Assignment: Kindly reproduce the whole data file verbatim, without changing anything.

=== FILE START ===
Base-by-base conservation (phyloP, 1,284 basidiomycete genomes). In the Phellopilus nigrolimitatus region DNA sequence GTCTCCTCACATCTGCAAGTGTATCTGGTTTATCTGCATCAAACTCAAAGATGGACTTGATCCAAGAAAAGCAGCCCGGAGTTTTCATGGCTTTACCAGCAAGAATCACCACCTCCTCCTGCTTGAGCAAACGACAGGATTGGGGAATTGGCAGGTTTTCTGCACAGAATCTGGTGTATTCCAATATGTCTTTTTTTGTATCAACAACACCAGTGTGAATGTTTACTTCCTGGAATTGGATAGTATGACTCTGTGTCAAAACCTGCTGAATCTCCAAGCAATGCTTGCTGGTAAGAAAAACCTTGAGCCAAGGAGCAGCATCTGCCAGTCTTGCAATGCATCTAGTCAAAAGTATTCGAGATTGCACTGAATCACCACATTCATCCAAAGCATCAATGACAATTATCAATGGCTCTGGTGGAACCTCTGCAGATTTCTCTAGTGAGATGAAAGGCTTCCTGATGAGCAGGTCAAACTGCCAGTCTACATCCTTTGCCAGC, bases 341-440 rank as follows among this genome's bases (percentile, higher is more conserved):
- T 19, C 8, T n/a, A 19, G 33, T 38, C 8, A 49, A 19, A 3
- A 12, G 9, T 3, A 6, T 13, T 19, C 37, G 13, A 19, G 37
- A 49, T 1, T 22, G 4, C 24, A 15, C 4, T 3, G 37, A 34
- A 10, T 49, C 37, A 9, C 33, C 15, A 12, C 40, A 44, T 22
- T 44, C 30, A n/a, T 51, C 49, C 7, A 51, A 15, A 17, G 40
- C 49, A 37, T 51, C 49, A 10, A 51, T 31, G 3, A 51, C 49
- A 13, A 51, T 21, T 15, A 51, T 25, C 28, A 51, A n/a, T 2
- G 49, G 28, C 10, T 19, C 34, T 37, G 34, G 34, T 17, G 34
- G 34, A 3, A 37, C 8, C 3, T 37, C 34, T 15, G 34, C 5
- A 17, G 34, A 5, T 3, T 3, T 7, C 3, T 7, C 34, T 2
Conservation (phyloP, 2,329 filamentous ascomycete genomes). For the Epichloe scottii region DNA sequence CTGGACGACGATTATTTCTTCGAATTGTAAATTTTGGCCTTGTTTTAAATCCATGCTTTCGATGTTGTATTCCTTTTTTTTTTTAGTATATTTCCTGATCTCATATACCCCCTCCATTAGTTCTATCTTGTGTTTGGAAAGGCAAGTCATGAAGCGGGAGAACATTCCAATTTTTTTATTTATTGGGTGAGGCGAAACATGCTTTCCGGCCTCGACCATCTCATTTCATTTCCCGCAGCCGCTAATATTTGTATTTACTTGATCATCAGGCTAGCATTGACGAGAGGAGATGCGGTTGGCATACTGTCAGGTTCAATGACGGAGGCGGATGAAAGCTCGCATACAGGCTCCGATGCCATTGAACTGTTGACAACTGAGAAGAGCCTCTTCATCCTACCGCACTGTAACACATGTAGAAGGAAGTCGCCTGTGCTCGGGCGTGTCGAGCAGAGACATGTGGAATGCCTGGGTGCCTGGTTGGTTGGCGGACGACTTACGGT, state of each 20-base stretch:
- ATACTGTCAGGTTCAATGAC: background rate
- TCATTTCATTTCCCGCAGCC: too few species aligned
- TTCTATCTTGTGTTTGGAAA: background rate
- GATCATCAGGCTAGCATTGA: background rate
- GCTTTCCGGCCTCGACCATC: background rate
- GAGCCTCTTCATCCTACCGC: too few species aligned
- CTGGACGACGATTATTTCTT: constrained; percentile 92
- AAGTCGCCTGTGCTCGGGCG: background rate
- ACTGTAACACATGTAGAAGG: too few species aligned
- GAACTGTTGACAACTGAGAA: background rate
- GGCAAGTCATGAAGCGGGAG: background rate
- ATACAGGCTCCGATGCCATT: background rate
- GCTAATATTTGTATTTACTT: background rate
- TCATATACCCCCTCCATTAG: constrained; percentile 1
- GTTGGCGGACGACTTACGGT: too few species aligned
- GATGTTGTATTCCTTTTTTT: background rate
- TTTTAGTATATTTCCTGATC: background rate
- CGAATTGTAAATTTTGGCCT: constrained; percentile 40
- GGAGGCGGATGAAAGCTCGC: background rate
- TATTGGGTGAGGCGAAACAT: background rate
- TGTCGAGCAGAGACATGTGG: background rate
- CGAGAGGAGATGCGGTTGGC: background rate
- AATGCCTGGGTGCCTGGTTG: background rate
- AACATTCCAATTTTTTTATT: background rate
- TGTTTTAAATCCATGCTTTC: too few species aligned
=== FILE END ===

Base-by-base conservation (phyloP, 1,284 basidiomycete genomes). In the Phellopilus nigrolimitatus region DNA sequence GTCTCCTCACATCTGCAAGTGTATCTGGTTTATCTGCATCAAACTCAAAGATGGACTTGATCCAAGAAAAGCAGCCCGGAGTTTTCATGGCTTTACCAGCAAGAATCACCACCTCCTCCTGCTTGAGCAAACGACAGGATTGGGGAATTGGCAGGTTTTCTGCACAGAATCTGGTGTATTCCAATATGTCTTTTTTTGTATCAACAACACCAGTGTGAATGTTTACTTCCTGGAATTGGATAGTATGACTCTGTGTCAAAACCTGCTGAATCTCCAAGCAATGCTTGCTGGTAAGAAAAACCTTGAGCCAAGGAGCAGCATCTGCCAGTCTTGCAATGCATCTAGTCAAAAGTATTCGAGATTGCACTGAATCACCACATTCATCCAAAGCATCAATGACAATTATCAATGGCTCTGGTGGAACCTCTGCAGATTTCTCTAGTGAGATGAAAGGCTTCCTGATGAGCAGGTCAAACTGCCAGTCTACATCCTTTGCCAGC, bases 341-440 rank as follows among this genome's bases (percentile, higher is more conserved):
- T 19, C 8, T n/a, A 19, G 33, T 38, C 8, A 49, A 19, A 3
- A 12, G 9, T 3, A 6, T 13, T 19, C 37, G 13, A 19, G 37
- A 49, T 1, T 22, G 4, C 24, A 15, C 4, T 3, G 37, A 34
- A 10, T 49, C 37, A 9, C 33, C 15, A 12, C 40, A 44, T 22
- T 44, C 30, A n/a, T 51, C 49, C 7, A 51, A 15, A 17, G 40
- C 49, A 37, T 51, C 49, A 10, A 51, T 31, G 3, A 51, C 49
- A 13, A 51, T 21, T 15, A 51, T 25, C 28, A 51, A n/a, T 2
- G 49, G 28, C 10, T 19, C 34, T 37, G 34, G 34, T 17, G 34
- G 34, A 3, A 37, C 8, C 3, T 37, C 34, T 15, G 34, C 5
- A 17, G 34, A 5, T 3, T 3, T 7, C 3, T 7, C 34, T 2
Conservation (phyloP, 2,329 filamentous ascomycete genomes). For the Epichloe scottii region DNA sequence CTGGACGACGATTATTTCTTCGAATTGTAAATTTTGGCCTTGTTTTAAATCCATGCTTTCGATGTTGTATTCCTTTTTTTTTTTAGTATATTTCCTGATCTCATATACCCCCTCCATTAGTTCTATCTTGTGTTTGGAAAGGCAAGTCATGAAGCGGGAGAACATTCCAATTTTTTTATTTATTGGGTGAGGCGAAACATGCTTTCCGGCCTCGACCATCTCATTTCATTTCCCGCAGCCGCTAATATTTGTATTTACTTGATCATCAGGCTAGCATTGACGAGAGGAGATGCGGTTGGCATACTGTCAGGTTCAATGACGGAGGCGGATGAAAGCTCGCATACAGGCTCCGATGCCATTGAACTGTTGACAACTGAGAAGAGCCTCTTCATCCTACCGCACTGTAACACATGTAGAAGGAAGTCGCCTGTGCTCGGGCGTGTCGAGCAGAGACATGTGGAATGCCTGGGTGCCTGGTTGGTTGGCGGACGACTTACGGT, state of each 20-base stretch:
- ATACTGTCAGGTTCAATGAC: background rate
- TCATTTCATTTCCCGCAGCC: too few species aligned
- TTCTATCTTGTGTTTGGAAA: background rate
- GATCATCAGGCTAGCATTGA: background rate
- GCTTTCCGGCCTCGACCATC: background rate
- GAGCCTCTTCATCCTACCGC: too few species aligned
- CTGGACGACGATTATTTCTT: constrained; percentile 92
- AAGTCGCCTGTGCTCGGGCG: background rate
- ACTGTAACACATGTAGAAGG: too few species aligned
- GAACTGTTGACAACTGAGAA: background rate
- GGCAAGTCATGAAGCGGGAG: background rate
- ATACAGGCTCCGATGCCATT: background rate
- GCTAATATTTGTATTTACTT: background rate
- TCATATACCCCCTCCATTAG: constrained; percentile 1
- GTTGGCGGACGACTTACGGT: too few species aligned
- GATGTTGTATTCCTTTTTTT: background rate
- TTTTAGTATATTTCCTGATC: background rate
- CGAATTGTAAATTTTGGCCT: constrained; percentile 40
- GGAGGCGGATGAAAGCTCGC: background rate
- TATTGGGTGAGGCGAAACAT: background rate
- TGTCGAGCAGAGACATGTGG: background rate
- CGAGAGGAGATGCGGTTGGC: background rate
- AATGCCTGGGTGCCTGGTTG: background rate
- AACATTCCAATTTTTTTATT: background rate
- TGTTTTAAATCCATGCTTTC: too few species aligned